Southern Baptist Convention's Presidential candidate Tom Ascol criticized growing pragmatism in the church, vowing congregants a bible-led leadership.
Due to his bitter experience with church leaders including his father who served as a deacon and Sunday school teacher that had lived a double life as "a drunk and a womanizer and an abuser," Ascol thought it was a joke when he was called by God to be a pastor, the Baptist Press reported. He once aspired to become a lawyer to escape his calling but was advised to pray about it first.
After he was invited to preach once, teaching people he knew in the Bible for 15 minutes, the church licensed him to preach followed by different speaking invitations from people and other churches. Ascol considered this affirmation and decided to continue his calling.
Vowing Bible-based Leadership
When he accepted the role, he vowed to work according to God's instructions in the Bible. Ascol has maintained that attitude to ministry as a pastor of Grace Baptist Church in Cape Coral, Florida, and also became the theme of his presidential bid for Southern Baptist Convention's leadership entitled "We have a book."
In recent years, however, Ascol's focus on the Bible has led him to become a strong critique of the SBC. He believed that liberalism, critical race theory, and female preachers were taking the denomination away from the Bible. Ascol has long contended that Southern Baptists have been overly willing to embrace pragmatic approaches for attracting people to church and have been too accommodating to the larger culture.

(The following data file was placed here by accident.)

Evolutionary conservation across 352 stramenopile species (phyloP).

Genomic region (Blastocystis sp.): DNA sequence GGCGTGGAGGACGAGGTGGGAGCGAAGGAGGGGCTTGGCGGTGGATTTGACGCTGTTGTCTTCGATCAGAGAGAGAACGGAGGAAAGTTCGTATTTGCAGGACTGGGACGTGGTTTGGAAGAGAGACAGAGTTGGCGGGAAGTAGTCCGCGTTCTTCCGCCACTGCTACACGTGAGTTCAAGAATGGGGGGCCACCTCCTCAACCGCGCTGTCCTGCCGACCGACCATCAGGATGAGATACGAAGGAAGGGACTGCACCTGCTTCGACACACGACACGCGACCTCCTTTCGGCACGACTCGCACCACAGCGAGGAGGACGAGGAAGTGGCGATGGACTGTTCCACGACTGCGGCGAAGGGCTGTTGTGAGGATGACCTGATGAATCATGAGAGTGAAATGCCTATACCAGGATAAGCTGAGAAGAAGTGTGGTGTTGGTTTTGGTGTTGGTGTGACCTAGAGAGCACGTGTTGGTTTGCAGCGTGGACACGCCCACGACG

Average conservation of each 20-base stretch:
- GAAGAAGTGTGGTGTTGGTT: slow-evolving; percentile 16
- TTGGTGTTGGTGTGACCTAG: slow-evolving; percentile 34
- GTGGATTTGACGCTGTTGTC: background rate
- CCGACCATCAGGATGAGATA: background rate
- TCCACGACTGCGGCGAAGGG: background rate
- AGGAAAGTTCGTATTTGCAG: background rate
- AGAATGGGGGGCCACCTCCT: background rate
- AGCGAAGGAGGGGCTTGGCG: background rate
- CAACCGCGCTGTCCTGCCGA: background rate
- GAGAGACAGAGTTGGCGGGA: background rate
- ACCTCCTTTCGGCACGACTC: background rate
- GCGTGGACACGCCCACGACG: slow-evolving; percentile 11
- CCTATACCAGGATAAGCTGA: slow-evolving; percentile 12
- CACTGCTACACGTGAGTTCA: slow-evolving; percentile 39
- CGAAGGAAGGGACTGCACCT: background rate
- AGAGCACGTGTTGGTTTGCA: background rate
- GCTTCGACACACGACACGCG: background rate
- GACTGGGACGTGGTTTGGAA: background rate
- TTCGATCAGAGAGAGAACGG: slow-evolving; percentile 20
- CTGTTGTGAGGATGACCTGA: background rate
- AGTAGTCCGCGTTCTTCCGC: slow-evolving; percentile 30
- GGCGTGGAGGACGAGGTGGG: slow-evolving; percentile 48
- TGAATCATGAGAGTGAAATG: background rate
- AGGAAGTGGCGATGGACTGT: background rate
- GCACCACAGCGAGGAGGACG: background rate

He wrote in his recent work on Founders Ministries, a Florida nonprofit that Ascol leads, that Southern Baptists were "embarrassed of the teachings of the Scripture."
His criticisms stemmed from Southern Baptists who have challenged the organization to confront its history by embracing academic concepts about the pervasiveness of racism in society. "Critical race theory and intersectionality" were mentioned as important analytics tools in Resolution 9 voted at the SBC's 2019 annual conference. He considered it an unforgivable diversion from biblical truth.
Remain In Truth, Not In Culture
Ascol encouraged his readers that it shouldn't be that way. He said that God's word was more powerful than any two-edged sword and will never fail, urging the Southern Baptists to remain in the truth of the Bible rather than being misguided just to appease the culture.
He has also claimed that SBC churches should not have women preaching during worship services. Ascol argued that matters that "God did not attend" was a form of abuse to God, including women taking roles in the church.
His concerns for the health of local SBC churches motivated him to voice and act out his positions. In his interview with Religion News Service, he shared that growing pragmatism in the church had led many people to believe that they were Christians but really not. According to him, he had been awakening the church's leadership for decades, citing low membership attending the church.
Ascol was supported by SBC pirates, a group of SBC-affiliated organizations that think the denomination has strayed from the Bible and toward liberalism. It includes Founders Ministries, Sovereign Nations, and the Conservative Baptist Network.